Average Credit Score By Age

In case you were wondering, there most certainly is a correlation between credit score and age.

What’s that relationship, you ask? Well, in a nutshell, it’s that the older we get, the higher our credit scores tend to be.

And it’s not an accident, as credit history and depth of credit play a huge role in what credit score we end up with.

In fact, without a few years under your belt, it’s pretty much impossible to have an excellent credit score, let alone a good credit score.

This is the catch-22, chicken vs. egg problem.  How does one establish credit without having any to begin with?

Over at Fico, they explicitly note that credit history is the third most important scoring factor, behind only amounts owed and payment history.

Your credit history takes into account, well, your accounts and their standing. So basically how many accounts you have, how long they’ve been open, and what their status is.

This also entails payment history, the number one driver of credit scoring for the Fico score, so essentially half your score has to do with your history.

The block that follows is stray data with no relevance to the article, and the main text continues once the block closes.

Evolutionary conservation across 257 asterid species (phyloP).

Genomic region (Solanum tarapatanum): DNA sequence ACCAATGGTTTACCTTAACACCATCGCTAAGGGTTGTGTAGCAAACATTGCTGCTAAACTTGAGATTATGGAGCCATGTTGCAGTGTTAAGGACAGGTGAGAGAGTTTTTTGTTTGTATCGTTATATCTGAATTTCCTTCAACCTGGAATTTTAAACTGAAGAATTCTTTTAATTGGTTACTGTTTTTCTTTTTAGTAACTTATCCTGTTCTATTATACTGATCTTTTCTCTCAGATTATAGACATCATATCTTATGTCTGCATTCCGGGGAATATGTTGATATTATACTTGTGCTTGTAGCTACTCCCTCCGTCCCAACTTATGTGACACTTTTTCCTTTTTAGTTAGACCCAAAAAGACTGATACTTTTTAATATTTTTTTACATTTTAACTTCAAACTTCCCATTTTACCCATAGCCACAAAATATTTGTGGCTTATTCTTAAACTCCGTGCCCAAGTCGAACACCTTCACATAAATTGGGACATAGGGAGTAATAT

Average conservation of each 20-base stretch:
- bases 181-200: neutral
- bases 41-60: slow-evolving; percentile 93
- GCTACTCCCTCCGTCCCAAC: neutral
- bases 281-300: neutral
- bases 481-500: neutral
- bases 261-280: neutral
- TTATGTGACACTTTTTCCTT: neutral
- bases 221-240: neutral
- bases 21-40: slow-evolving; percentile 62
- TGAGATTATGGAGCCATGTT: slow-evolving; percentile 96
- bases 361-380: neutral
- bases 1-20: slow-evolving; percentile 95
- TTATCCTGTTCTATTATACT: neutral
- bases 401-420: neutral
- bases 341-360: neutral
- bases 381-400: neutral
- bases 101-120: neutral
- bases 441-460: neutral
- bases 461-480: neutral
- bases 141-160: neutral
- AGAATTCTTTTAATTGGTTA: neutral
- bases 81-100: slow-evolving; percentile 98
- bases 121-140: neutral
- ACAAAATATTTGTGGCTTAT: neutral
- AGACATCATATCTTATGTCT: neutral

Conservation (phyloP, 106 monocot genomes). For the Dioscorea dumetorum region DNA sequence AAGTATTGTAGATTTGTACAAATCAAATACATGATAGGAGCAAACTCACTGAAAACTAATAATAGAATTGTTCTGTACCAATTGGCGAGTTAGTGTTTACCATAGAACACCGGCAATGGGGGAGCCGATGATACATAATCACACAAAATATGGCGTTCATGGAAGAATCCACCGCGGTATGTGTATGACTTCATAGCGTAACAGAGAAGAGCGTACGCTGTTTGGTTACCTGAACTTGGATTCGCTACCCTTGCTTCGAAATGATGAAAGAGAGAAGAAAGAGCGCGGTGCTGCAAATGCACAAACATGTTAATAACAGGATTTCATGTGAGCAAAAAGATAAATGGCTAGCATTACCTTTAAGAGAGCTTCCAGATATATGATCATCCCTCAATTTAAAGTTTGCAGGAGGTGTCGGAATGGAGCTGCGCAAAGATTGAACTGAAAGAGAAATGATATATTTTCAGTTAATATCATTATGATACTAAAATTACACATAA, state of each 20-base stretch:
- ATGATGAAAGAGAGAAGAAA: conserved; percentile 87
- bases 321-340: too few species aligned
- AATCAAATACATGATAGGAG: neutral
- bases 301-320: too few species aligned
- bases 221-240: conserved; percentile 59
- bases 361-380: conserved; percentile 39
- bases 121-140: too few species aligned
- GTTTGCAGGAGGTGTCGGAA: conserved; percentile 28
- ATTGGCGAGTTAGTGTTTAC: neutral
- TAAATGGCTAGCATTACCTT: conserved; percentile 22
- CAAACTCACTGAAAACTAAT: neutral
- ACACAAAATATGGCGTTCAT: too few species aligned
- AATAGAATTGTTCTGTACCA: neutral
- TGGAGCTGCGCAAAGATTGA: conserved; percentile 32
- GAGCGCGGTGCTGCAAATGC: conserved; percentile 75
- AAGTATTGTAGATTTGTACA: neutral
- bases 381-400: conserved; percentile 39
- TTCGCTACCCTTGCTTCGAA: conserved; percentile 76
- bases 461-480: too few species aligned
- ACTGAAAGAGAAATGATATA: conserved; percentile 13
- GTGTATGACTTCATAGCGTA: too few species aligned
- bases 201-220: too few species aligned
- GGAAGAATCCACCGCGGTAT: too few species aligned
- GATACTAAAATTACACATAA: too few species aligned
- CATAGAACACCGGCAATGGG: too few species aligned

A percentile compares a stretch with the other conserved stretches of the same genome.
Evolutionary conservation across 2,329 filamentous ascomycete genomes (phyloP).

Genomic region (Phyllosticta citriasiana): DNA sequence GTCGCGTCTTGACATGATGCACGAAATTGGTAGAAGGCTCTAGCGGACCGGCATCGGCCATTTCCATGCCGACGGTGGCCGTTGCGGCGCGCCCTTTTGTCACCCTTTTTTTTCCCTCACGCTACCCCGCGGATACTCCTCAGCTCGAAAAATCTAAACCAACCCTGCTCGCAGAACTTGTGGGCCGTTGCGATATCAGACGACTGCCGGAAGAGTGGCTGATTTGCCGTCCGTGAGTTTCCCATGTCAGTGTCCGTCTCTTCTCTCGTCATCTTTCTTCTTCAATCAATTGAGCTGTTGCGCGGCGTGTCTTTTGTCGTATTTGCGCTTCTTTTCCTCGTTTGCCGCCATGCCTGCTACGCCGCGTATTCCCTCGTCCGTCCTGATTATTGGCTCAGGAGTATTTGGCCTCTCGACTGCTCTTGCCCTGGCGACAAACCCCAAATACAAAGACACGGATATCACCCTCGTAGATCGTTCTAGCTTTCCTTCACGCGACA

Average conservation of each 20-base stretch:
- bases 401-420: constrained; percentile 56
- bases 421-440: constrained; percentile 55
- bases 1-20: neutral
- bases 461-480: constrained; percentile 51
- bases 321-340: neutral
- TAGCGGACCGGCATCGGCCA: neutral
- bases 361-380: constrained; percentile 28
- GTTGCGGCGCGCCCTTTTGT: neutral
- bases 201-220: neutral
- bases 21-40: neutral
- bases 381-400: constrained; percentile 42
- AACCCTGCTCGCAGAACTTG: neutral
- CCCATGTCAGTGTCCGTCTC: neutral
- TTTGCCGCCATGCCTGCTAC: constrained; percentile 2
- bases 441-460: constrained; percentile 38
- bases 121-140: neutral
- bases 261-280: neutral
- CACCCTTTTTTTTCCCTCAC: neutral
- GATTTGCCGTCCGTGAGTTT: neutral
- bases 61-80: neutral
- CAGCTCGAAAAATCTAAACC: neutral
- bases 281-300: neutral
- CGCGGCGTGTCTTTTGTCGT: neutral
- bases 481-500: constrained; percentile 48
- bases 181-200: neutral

For VantageScore, they use the term “depth of credit,” which while it only makes up eight percent of your score, is flanked by payment history at 28 percent.

Combined, they determine more than a third of your credit score.

In any case, if you’ve got late accounts on your credit report, your credit score will be lower than a consumer with all current accounts. Pretty basic stuff.

Old Folk Have Higher Credit Scores?

But why are the older folk winding up with higher credit scores than the young bucks?

Are older consumers wiser than their younger counterparts, or is just a game that favors those that have been around longer?

It’s probably a bit of both, though all things being equal, an older consumer will have a better credit score than a younger one based on the length of credit history alone.

Now there is a caveat – suppose a young consumer got started early, and got co-signed on a parent’s credit card at 16, then got an auto loan before they turned 20, and a mortgage at 21.

They’d have a lot more credit history than a 40 year old that opted to rent and pay for everything in cash over the years.

So it’s not as simple as it seems. But this article deals with the “average” scenario, not everyone in every single instance.

The point I’m trying to make is that older age doesn’t necessarily equal longer credit history.

If you don’t actively build credit, it doesn’t really matter how old you are…

Read more: How to improve your credit score.